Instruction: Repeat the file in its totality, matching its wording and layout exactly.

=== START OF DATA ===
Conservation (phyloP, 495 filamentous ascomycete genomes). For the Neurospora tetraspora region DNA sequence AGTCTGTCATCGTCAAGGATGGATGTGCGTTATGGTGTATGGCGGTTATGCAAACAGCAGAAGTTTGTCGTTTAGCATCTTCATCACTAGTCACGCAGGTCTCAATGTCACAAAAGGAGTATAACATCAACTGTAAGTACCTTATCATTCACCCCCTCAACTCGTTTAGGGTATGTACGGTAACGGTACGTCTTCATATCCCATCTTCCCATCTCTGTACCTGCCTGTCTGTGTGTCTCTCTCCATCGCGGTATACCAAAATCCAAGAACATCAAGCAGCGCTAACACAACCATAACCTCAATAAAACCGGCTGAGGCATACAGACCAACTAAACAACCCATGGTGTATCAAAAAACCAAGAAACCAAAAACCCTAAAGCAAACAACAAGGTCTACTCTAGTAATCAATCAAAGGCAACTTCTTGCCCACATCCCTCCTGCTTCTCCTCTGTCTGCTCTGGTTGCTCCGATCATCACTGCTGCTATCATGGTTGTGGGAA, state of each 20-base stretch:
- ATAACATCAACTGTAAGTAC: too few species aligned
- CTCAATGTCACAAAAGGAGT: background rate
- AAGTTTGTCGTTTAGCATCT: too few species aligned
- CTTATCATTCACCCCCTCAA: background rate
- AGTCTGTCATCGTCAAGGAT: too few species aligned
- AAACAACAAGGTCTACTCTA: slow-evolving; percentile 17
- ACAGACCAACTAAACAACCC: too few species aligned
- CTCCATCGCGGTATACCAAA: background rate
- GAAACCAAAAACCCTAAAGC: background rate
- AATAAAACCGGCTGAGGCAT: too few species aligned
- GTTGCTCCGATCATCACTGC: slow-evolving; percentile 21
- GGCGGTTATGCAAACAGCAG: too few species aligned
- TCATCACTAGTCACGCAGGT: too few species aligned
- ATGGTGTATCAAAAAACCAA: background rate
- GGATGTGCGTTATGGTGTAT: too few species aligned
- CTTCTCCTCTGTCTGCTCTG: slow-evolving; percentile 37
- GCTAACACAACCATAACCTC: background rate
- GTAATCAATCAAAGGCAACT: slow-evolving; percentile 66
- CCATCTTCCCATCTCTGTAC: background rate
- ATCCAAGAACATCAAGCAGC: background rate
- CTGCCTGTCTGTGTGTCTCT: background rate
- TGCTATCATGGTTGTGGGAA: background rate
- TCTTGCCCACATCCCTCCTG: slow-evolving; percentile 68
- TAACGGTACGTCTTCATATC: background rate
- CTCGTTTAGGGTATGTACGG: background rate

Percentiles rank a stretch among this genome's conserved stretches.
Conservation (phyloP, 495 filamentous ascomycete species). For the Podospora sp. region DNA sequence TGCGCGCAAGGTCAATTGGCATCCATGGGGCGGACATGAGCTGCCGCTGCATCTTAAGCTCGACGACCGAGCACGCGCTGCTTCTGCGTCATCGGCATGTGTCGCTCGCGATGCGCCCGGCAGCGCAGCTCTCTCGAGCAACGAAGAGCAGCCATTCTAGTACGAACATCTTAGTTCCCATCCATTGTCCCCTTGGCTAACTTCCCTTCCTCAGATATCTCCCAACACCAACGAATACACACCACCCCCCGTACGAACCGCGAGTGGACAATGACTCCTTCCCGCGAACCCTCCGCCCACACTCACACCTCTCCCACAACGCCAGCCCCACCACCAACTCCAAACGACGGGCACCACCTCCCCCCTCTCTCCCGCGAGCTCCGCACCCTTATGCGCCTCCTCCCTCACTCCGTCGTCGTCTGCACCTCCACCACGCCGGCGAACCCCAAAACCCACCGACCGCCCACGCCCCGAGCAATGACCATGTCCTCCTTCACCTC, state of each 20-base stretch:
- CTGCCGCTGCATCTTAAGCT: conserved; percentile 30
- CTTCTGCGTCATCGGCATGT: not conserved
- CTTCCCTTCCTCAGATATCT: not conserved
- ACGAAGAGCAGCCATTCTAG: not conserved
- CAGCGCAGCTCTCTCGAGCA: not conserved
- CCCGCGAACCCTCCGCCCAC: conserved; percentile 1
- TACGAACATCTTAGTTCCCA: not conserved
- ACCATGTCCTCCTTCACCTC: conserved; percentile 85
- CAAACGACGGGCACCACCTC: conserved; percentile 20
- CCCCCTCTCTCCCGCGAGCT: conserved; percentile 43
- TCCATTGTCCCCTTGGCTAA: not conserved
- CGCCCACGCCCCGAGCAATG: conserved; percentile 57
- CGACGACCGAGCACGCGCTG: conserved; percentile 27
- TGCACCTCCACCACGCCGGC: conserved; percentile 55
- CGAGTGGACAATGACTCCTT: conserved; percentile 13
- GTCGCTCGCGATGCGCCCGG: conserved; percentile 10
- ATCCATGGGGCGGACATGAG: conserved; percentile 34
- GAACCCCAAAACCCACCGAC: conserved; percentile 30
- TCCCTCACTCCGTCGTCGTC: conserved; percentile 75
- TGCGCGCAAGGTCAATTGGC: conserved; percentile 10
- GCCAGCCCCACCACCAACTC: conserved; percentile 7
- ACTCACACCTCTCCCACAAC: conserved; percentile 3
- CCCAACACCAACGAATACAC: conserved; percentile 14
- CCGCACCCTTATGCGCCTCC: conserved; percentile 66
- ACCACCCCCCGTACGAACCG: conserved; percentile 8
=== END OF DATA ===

Conservation (phyloP, 495 filamentous ascomycete genomes). For the Neurospora tetraspora region DNA sequence AGTCTGTCATCGTCAAGGATGGATGTGCGTTATGGTGTATGGCGGTTATGCAAACAGCAGAAGTTTGTCGTTTAGCATCTTCATCACTAGTCACGCAGGTCTCAATGTCACAAAAGGAGTATAACATCAACTGTAAGTACCTTATCATTCACCCCCTCAACTCGTTTAGGGTATGTACGGTAACGGTACGTCTTCATATCCCATCTTCCCATCTCTGTACCTGCCTGTCTGTGTGTCTCTCTCCATCGCGGTATACCAAAATCCAAGAACATCAAGCAGCGCTAACACAACCATAACCTCAATAAAACCGGCTGAGGCATACAGACCAACTAAACAACCCATGGTGTATCAAAAAACCAAGAAACCAAAAACCCTAAAGCAAACAACAAGGTCTACTCTAGTAATCAATCAAAGGCAACTTCTTGCCCACATCCCTCCTGCTTCTCCTCTGTCTGCTCTGGTTGCTCCGATCATCACTGCTGCTATCATGGTTGTGGGAA, state of each 20-base stretch:
- ATAACATCAACTGTAAGTAC: too few species aligned
- CTCAATGTCACAAAAGGAGT: background rate
- AAGTTTGTCGTTTAGCATCT: too few species aligned
- CTTATCATTCACCCCCTCAA: background rate
- AGTCTGTCATCGTCAAGGAT: too few species aligned
- AAACAACAAGGTCTACTCTA: slow-evolving; percentile 17
- ACAGACCAACTAAACAACCC: too few species aligned
- CTCCATCGCGGTATACCAAA: background rate
- GAAACCAAAAACCCTAAAGC: background rate
- AATAAAACCGGCTGAGGCAT: too few species aligned
- GTTGCTCCGATCATCACTGC: slow-evolving; percentile 21
- GGCGGTTATGCAAACAGCAG: too few species aligned
- TCATCACTAGTCACGCAGGT: too few species aligned
- ATGGTGTATCAAAAAACCAA: background rate
- GGATGTGCGTTATGGTGTAT: too few species aligned
- CTTCTCCTCTGTCTGCTCTG: slow-evolving; percentile 37
- GCTAACACAACCATAACCTC: background rate
- GTAATCAATCAAAGGCAACT: slow-evolving; percentile 66
- CCATCTTCCCATCTCTGTAC: background rate
- ATCCAAGAACATCAAGCAGC: background rate
- CTGCCTGTCTGTGTGTCTCT: background rate
- TGCTATCATGGTTGTGGGAA: background rate
- TCTTGCCCACATCCCTCCTG: slow-evolving; percentile 68
- TAACGGTACGTCTTCATATC: background rate
- CTCGTTTAGGGTATGTACGG: background rate

Percentiles rank a stretch among this genome's conserved stretches.
Conservation (phyloP, 495 filamentous ascomycete species). For the Podospora sp. region DNA sequence TGCGCGCAAGGTCAATTGGCATCCATGGGGCGGACATGAGCTGCCGCTGCATCTTAAGCTCGACGACCGAGCACGCGCTGCTTCTGCGTCATCGGCATGTGTCGCTCGCGATGCGCCCGGCAGCGCAGCTCTCTCGAGCAACGAAGAGCAGCCATTCTAGTACGAACATCTTAGTTCCCATCCATTGTCCCCTTGGCTAACTTCCCTTCCTCAGATATCTCCCAACACCAACGAATACACACCACCCCCCGTACGAACCGCGAGTGGACAATGACTCCTTCCCGCGAACCCTCCGCCCACACTCACACCTCTCCCACAACGCCAGCCCCACCACCAACTCCAAACGACGGGCACCACCTCCCCCCTCTCTCCCGCGAGCTCCGCACCCTTATGCGCCTCCTCCCTCACTCCGTCGTCGTCTGCACCTCCACCACGCCGGCGAACCCCAAAACCCACCGACCGCCCACGCCCCGAGCAATGACCATGTCCTCCTTCACCTC, state of each 20-base stretch:
- CTGCCGCTGCATCTTAAGCT: conserved; percentile 30
- CTTCTGCGTCATCGGCATGT: not conserved
- CTTCCCTTCCTCAGATATCT: not conserved
- ACGAAGAGCAGCCATTCTAG: not conserved
- CAGCGCAGCTCTCTCGAGCA: not conserved
- CCCGCGAACCCTCCGCCCAC: conserved; percentile 1
- TACGAACATCTTAGTTCCCA: not conserved
- ACCATGTCCTCCTTCACCTC: conserved; percentile 85
- CAAACGACGGGCACCACCTC: conserved; percentile 20
- CCCCCTCTCTCCCGCGAGCT: conserved; percentile 43
- TCCATTGTCCCCTTGGCTAA: not conserved
- CGCCCACGCCCCGAGCAATG: conserved; percentile 57
- CGACGACCGAGCACGCGCTG: conserved; percentile 27
- TGCACCTCCACCACGCCGGC: conserved; percentile 55
- CGAGTGGACAATGACTCCTT: conserved; percentile 13
- GTCGCTCGCGATGCGCCCGG: conserved; percentile 10
- ATCCATGGGGCGGACATGAG: conserved; percentile 34
- GAACCCCAAAACCCACCGAC: conserved; percentile 30
- TCCCTCACTCCGTCGTCGTC: conserved; percentile 75
- TGCGCGCAAGGTCAATTGGC: conserved; percentile 10
- GCCAGCCCCACCACCAACTC: conserved; percentile 7
- ACTCACACCTCTCCCACAAC: conserved; percentile 3
- CCCAACACCAACGAATACAC: conserved; percentile 14
- CCGCACCCTTATGCGCCTCC: conserved; percentile 66
- ACCACCCCCCGTACGAACCG: conserved; percentile 8